Life without cancer - Mikhaila

29 September 2017
  • Teens

Life without cancer - Mikhaila

Can I imagine what my life would be like if I never had cancer?

The short answer is… no, I can’t. I’d just turned 19, and had just begun my final year of A levels when I was diagnosed. No teenager expects to be told they have cancer so, of course, my idealistic ‘plan’ for the years to follow did not include surgeries, check-ups, scans, or any of the other things included in the package deal of a Malignant Melanoma diagnosis. My ‘plan’ was conventional and simple; I intended on working hard, sitting my A level exams, getting into university, enjoying my summer holidays and then starting university as a hard-working and confident 20-year-old, ready to take on the next chapter of my life. My biggest worries, at the time, were completing all my essays on time; juggling school and a social-life, amongst visiting prospective universities and working part-time to earn myself some money. I was living the standard, ‘textbook’ life of a 19-year-old girl.

I suppose the natural expectation would be for me to say, ‘but then I got cancer, so my plan didn’t work out’.

Nearly 2 years on from my diagnosis, I’m sat writing this blog post from the library of my university; I did work hard, I sat my A-levels, I got into university, I enjoyed my summer holidays, and I started university last year as a hard-working and confident 20-year old. I achieved all of my goals, but getting to the stage I’m at now was far from easy. Cancer is a battle, and I wouldn’t wish that on my worst enemy, but people forget about all the other ‘normal’ things that suddenly become a huge struggle for someone in remission. After my surgeries, I had 2 months off school to recover, and in doing so I missed so much. Returning to classes, to the ‘norm’, was so much harder than I’d anticipated. ‘I’m in remission, the hard part is over!’, I thought. I remember being sat in classes, overhearing people discussing the amount of work they had to do; all the essays they had to write, and how worried they were that they wouldn’t have enough time to get everything done. All the while, I had been dissected, poked, prodded; thrust into a world of such physical and emotional pain, with so much school work to catch up on, so many nights-out with friends that I’d missed because I was lying in bed recovering- I’d barely ventured outside the 4 walls of my bedroom for 3 months. Yet suddenly, I was sat there in a classroom, hating the world for what it had done to me, thinking ‘why is life so unfair?’, ‘why me?’, ‘their worries all seem so trivial, none of them have any real idea of what I’ve been through, or how lucky they are to be “normal”. I was adamant that from then on, this was what ‘normal’ was going to feel like for me.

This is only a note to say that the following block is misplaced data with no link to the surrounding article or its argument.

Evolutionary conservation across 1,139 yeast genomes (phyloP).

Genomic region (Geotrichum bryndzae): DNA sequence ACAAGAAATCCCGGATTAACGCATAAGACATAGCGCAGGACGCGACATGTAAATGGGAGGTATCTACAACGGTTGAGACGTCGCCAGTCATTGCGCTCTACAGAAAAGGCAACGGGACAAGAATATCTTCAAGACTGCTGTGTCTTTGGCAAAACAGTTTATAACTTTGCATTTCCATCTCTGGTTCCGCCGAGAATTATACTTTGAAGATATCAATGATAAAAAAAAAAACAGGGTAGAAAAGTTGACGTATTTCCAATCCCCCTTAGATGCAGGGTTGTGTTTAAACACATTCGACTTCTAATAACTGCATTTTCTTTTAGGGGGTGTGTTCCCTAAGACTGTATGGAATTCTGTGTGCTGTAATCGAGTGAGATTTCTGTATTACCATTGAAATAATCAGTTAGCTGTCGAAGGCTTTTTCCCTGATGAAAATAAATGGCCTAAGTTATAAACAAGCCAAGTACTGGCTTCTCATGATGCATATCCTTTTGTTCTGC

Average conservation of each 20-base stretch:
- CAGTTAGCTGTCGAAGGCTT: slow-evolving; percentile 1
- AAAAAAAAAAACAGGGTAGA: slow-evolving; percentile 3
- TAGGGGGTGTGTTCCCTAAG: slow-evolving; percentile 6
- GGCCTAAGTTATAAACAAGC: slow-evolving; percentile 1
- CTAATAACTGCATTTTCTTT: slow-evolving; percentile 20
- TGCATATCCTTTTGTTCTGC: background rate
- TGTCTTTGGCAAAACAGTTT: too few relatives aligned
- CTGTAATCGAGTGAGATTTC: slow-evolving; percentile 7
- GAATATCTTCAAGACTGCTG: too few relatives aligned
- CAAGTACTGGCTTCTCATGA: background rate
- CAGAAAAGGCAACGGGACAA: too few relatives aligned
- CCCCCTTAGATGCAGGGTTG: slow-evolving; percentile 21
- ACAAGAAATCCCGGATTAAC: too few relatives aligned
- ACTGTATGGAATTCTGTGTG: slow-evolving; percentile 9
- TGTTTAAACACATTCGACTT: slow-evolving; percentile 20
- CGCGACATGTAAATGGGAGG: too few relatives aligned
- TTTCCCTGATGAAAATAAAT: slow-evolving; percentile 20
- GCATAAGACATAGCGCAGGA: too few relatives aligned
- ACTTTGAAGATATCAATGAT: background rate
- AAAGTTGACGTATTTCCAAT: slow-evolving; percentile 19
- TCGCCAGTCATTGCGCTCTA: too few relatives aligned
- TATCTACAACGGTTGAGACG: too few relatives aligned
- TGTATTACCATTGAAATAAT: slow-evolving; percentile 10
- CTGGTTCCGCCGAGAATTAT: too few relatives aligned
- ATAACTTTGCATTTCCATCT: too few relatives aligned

I was so determined to not let my cancer define me or hold me back, so I worked hard to get to where I am today. Cancer has uncovered strength in me that I never knew I had. I know that I can work through anything, because nothing will be as bad as fighting cancer and powering through all the negatives that come with it. To my surprise, a lot of positives come from having cancer, too. My outlook on life has completely changed; I appreciate everything, all the little things, so much more than before. I will never take for granted the fact that I’m healthy, that I have amazing family and friends and a roof over my head, or that I have access to life-changing and life-saving healthcare. I try not to underestimate my own strength and courage, nor that of others, because I’ve seen first-hand how remarkably resilient our minds and bodies are when they’re truly put to the test. These are just a few of the positives that come from having cancer.

I think it’s so odd to be able to find so many wonderful things from something so devastating. If I never had cancer then I would have never discovered Teens Unite, and I wouldn’t have the remarkable people in my life whom I’ve met through the charity. I can’t imagine life without those friends, and I highly doubt I’d be where I am today, particularly from a mental/emotional point of view, if I didn’t have that support from Teens Unite.

So, I suppose I can imagine what my life would be like if I never had cancer, and what I’d be like as a person, but the truth is… I wouldn’t want to.

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